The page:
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People-friendly and environmentally acceptable
– by Antje Monshausen
Local communities should suffer no disadvantages because of tourism: fishing boats in Sri Lanka.
Even though most holiday packages are not yet certified, a veritable jungle of certificates – more than 100 in all – exists. It is high time to introduce a basic and registered label similar to the one the EU has introduced for organic products. Such a label should indicate that a certain product meets minimum standards of sustainability.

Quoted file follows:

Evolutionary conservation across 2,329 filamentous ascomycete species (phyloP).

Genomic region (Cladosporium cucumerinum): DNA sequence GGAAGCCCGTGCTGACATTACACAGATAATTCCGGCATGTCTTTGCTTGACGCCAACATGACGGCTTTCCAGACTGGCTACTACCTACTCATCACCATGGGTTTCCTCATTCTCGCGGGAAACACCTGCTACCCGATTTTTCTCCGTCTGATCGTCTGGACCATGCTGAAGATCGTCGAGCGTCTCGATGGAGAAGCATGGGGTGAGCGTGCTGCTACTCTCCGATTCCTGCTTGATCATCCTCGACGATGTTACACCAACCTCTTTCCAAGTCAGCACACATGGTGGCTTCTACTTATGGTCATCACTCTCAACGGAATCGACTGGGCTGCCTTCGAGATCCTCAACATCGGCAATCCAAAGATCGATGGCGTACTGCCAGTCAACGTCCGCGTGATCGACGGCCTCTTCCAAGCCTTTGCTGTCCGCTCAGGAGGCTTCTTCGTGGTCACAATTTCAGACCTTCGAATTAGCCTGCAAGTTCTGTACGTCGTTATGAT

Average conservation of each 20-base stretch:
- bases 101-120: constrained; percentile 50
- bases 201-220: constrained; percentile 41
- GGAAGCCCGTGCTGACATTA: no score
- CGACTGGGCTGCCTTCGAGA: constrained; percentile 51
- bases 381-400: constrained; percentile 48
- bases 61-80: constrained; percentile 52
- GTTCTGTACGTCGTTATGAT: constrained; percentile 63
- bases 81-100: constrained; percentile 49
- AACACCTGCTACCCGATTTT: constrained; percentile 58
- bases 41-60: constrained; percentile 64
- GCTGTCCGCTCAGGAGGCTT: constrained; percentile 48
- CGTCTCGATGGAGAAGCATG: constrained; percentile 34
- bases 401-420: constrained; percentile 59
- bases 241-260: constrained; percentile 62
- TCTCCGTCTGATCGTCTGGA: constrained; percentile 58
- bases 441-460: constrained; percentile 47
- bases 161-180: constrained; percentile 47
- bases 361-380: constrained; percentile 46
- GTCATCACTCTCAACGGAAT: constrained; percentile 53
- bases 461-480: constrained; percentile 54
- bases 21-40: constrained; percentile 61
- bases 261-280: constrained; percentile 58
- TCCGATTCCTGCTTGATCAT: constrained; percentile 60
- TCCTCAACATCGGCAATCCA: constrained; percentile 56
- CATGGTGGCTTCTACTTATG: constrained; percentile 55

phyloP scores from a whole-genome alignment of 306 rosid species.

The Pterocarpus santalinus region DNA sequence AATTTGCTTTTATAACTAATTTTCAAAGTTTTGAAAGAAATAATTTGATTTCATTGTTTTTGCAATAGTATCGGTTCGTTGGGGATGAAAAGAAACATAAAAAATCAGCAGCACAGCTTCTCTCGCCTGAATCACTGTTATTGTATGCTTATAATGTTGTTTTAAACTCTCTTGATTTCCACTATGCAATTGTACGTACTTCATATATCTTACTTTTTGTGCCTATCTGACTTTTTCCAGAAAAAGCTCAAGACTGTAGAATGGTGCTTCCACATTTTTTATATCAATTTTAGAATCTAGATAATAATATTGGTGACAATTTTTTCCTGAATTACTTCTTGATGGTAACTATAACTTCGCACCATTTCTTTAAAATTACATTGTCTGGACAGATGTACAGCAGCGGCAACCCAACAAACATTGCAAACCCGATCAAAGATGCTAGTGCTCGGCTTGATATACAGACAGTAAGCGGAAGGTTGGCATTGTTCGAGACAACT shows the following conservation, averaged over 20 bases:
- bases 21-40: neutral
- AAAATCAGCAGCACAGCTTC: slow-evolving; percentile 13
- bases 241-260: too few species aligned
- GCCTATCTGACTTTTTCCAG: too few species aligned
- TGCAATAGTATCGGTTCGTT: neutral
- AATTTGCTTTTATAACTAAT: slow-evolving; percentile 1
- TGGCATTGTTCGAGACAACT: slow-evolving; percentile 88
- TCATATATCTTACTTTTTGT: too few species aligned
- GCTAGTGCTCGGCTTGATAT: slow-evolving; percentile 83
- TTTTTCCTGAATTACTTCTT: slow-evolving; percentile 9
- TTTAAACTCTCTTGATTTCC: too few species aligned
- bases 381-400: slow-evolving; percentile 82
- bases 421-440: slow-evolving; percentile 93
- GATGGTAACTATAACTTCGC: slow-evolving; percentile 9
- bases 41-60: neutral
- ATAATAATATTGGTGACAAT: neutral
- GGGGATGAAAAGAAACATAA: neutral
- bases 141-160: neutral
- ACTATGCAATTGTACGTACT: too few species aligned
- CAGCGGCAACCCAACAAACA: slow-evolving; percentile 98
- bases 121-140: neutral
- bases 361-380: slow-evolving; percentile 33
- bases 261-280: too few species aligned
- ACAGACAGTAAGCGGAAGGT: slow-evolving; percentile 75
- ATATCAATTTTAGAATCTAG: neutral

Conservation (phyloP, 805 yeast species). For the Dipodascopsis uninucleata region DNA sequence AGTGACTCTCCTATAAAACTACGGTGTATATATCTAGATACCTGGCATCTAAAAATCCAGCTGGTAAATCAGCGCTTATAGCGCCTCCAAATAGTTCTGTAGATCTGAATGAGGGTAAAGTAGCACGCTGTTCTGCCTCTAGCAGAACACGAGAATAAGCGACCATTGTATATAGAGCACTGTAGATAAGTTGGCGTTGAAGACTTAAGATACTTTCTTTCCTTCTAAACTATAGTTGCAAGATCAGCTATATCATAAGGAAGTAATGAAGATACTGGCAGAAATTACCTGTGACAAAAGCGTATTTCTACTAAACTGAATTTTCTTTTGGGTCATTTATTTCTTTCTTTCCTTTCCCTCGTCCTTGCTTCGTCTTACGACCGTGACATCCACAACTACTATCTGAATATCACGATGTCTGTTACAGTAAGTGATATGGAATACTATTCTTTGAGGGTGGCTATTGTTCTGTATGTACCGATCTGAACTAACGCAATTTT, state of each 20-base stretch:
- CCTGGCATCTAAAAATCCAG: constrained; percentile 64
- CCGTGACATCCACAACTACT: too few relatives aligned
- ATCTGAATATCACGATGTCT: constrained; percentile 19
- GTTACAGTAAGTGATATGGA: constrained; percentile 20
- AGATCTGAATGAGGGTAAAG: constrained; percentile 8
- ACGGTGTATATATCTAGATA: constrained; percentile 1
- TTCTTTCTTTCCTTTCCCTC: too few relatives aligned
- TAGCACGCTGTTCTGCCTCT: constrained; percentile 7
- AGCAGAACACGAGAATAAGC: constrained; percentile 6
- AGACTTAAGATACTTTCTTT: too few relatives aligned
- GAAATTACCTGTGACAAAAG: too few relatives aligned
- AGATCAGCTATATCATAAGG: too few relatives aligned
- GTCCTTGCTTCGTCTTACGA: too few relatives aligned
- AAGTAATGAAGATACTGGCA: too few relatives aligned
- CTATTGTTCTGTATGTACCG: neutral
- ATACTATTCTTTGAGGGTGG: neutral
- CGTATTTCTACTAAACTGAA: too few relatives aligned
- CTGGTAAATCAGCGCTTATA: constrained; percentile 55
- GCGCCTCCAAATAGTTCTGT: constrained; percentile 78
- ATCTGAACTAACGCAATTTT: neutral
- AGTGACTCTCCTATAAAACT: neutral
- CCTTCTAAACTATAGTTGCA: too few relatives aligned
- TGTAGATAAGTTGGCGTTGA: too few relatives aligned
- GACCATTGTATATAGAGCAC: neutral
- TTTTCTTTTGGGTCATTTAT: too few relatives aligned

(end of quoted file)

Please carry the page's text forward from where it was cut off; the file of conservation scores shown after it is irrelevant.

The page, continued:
A booklet published by several organisations assesses the current situation.
A good source for travellers who want information concerning development-friendly tourism is the website of the “Roundtable Human Rights in Tourism”. The Roundtable is a joint initiative launched by NGOs and tour operators committed to implementing a concept of due diligence concerning human rights, based on the UN Guiding Principles on Business and Human Rights.
In Germany, the TourCert label indicates that a tour operator has an independently verified sustainability management system and is continuously improving its environmental and social performance. Currently, 68 tour operators carry this internationally recognised label. (am)
Human rights in tourism: